Various studies [22][23][24][25] to utilize a blockchain wallet are being conducted, as well as academic studies [26][27][28][29][30][31][32] to improve the current private key generation and recovery process. The most common studies [26][27][28][29] allowed other users or external repositories to participate in the process of generating and recovering a private key. These studies suggested storing core information for recovering a private key to external users or external repositories. These studies ensured private key recovery by storing core information to other users and external repositories during a private key generation process. However, there is a limitation that if external users or repositories with core information are attacked, there is a high risk that a private key is recovered by another user. In other studies [30][31], authors suggested using unique biometric information such as fingerprints to generate and recover private keys. In these studies, the safety and usability of generating and recovering a private key were ensured by using biometric information possessed only by the user. However, there is the limitation of requiring special devices to collect biometric information. Another study [32] suggested that a user includes information for recovering a private key when generating the private key. In the study, the safety and usability of private key generation and recovery were ensured by utilizing information generated by a user. However, the results were limited in effectiveness as it did not improve significantly from the mnemonic code technique.

2. Blockchain and Cryptocurrency

Blockchain was started by fundamental academic studies from Stuart Haber [33], David Chaum [34], and Dave Bayer [35]. Blockchain is a data storage technology that allows all users to share and store all the data in the blockchain network. Because users share and store all data, the blockchain maintains the integrity and transparency of data. Data are validated by a consensus algorithm and they are stored in one block. Each block is connected back and forth and stored in the network, thus being called a blockchain. Blockchain technology consists largely of P2P (Peer-to-Peer) network, cryptography, and consensus algorithm.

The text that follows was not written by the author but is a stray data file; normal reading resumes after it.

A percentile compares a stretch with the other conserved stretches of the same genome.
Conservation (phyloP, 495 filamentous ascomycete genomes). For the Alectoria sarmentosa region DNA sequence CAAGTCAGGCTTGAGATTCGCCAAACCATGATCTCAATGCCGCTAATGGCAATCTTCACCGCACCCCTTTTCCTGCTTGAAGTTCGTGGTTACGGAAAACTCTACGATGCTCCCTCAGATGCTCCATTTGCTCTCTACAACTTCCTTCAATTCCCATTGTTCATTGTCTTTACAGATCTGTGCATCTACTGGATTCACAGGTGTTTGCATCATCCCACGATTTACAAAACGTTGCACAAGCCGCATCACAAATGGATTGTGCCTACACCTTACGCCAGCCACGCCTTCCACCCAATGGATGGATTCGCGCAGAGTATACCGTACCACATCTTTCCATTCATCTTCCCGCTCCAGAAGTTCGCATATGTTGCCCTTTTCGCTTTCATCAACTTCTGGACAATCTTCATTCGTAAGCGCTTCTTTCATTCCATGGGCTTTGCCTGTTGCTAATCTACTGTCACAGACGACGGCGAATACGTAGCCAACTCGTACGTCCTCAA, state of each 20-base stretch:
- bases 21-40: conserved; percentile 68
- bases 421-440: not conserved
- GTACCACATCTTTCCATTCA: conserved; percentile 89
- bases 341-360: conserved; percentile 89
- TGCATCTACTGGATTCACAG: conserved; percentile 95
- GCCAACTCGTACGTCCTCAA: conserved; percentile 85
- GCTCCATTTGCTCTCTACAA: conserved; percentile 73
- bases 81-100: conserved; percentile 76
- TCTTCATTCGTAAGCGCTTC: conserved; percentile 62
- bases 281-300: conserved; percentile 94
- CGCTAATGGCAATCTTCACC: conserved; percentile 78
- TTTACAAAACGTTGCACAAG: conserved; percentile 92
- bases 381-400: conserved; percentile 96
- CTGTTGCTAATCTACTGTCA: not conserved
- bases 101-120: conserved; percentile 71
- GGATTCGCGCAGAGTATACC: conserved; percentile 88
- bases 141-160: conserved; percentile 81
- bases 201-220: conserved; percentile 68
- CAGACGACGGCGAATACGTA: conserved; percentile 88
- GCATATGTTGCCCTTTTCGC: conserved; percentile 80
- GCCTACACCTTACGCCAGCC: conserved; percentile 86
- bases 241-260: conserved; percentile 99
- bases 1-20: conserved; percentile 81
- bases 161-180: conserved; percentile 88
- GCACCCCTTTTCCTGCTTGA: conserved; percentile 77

Unlike the server–client network structure where servers are responsible for processing the broadcasting data and clients only read data and request to servers, in the P2P network each participating system acts as a server and client at the same time. The role of the P2P network in a blockchain ensures all participants can store data in a distributed manner. Furthermore, blockchain uses cryptographic techniques with a hashing algorithm and asymmetric key technology. By these cryptographic techniques, blockchain guarantees and verifies the integrity of data stored on a blockchain. Furthermore, a consensus algorithm ensures that all participants in a blockchain can store the same data. In a blockchain, cryptocurrency plays a role in inducing blockchain users to participate in a consensus algorithm. Blockchain users can acquire cryptocurrency as a reward to participate in a consensus algorithm or users can purchase cryptocurrency using traditional currency from cryptocurrency exchanges.

3. Blockchain Wallet and Cryptographic Key

An individual can use a blockchain wallet application after verifying ownership of the blockchain wallet by a simple mechanism such as a password. Furthermore, the blockchain wallet helps to connect a blockchain network by verifying possession of a private key from a blockchain user. Blockchain wallets can be classified as hot wallets and cold wallets. Hot wallets are a form of user’s computer application or web extension program such as the Meta Mask [36]. Hot wallets have the advantage of being user-friendly because it is always connected to the Internet. However, there is a risk that cryptocurrency exploitation through network attacks can occur. Cold wallets refer to the storage of wallets on other physical devices separated from the user’s computer such as a USB. Cold wallets can be secured from a hacker’s network attack because it is separated from the user’s computer, but has the disadvantage of being difficult to manage.